How to finance your holiday rental

If you want to invest in a property in Spain and are considering the option to let it out as a holiday rental; either to cover some of the costs, or as a full-time business, you first need to research the various choices available, in terms of financing the property. chatted to UK-based overseas mortgage expert, Simon Conn, about the options for buy-to-let financing, what you need to watch out for and what financial institutions will be looking for.

Buy-to-let overseas mortgages  

What financial options currently exist for clients looking to buy a holiday rental property?

At present you are able to secure a Repayment (capital & interest) or on a case-by-case basis, you may be able to secure an Interest-only mortgage. Interest-only products tend to have a lower percentage loan-to-value.

What are lenders looking for as gross rental income vs. mortgage payments?

You should be covering at least 115% and ideally, your rental income would cover 125% of the mortgage payments.

Can owners deduct mortgage payments or interest from their yearly tax payments?

It depends what country you are operating in. In Spain, you can deduct the interest and amortisation on your mortgage, if you hold a residency. However, I strongly recommend buyers check with their lawyer or a tax expert to understand the local tax law. Read more on this in our article, Declaring the tax on your Spanish holiday rental.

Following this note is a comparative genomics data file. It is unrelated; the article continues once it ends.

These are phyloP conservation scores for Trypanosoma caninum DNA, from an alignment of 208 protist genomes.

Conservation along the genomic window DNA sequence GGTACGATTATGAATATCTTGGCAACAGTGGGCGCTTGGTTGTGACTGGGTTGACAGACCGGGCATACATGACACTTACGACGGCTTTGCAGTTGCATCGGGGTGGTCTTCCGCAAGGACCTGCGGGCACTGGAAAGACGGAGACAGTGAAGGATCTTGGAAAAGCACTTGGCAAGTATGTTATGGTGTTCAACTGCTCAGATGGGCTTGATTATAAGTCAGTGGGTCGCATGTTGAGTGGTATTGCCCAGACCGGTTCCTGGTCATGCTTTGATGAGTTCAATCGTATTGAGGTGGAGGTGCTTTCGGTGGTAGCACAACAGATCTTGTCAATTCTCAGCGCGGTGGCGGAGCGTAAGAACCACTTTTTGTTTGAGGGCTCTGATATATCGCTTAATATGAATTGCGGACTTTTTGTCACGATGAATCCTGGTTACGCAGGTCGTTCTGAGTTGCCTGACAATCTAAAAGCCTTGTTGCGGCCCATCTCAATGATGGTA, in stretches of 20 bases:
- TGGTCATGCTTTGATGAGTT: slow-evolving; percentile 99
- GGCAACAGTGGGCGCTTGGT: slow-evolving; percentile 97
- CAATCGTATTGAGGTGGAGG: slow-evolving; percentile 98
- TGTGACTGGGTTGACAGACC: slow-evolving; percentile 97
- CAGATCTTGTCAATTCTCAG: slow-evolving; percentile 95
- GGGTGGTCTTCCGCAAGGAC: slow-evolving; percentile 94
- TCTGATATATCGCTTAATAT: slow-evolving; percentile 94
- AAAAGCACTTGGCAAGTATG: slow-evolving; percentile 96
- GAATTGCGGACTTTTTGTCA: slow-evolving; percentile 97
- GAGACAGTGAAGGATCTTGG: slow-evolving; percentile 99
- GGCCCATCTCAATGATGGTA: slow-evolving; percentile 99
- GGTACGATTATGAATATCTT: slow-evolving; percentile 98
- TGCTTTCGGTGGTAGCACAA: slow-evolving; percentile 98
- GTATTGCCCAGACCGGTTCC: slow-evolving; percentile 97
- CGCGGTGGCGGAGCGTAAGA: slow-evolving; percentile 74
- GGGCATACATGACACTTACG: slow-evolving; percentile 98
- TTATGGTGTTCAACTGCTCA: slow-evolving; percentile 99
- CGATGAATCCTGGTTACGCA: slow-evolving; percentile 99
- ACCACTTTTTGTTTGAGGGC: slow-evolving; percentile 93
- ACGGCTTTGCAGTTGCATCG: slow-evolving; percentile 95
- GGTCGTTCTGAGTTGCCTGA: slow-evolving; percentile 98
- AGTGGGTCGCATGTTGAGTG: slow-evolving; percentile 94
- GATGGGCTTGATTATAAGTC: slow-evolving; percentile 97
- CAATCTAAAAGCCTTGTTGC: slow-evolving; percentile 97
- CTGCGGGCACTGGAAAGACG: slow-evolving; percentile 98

Is it worth opting for a specialist buy-to-let mortgage? What benefits are there, if any?

At the moment Buy-to-let type products are only available for property purchased within the UK. If you’re buying a property to let outside of the UK, you can apply for a mortgage in the UK, but the lender won’t take your rental income into account during the application process. 

Essential questions a prospective buyer should be asking the lender?

  1. Interest rates: Start from around 3.00% variable. This is your starting point and you should be achieving a rate as near to the bottom rate as possible. 
  2. Setting up costs: Lender’s arrangement fees are generally around 1% of the mortgage. Make sure you are paying over the odds 
  3. Valuation and legal fees: The valuation fee works out around 0.1% of the purchase price. Legal fees vary depending on purchase price/loan, you’ll need to negotiate this with your lawyer. Do your homework, it’s recommended you get a couple of quotes before you decide which lawyer to work with. 
  4. Early redemption penalties: Vary from 0% to 1% of the outstanding balance, depending on the lending scheme. 
  5. Speed of transactions: This will depend on how quickly the buyer returns the completed application forms and requested supporting documentation. A valuation will then be carried out. You should allow at least 6-10 weeks for the legal process to complete,  although it could be quicker depending on your situation.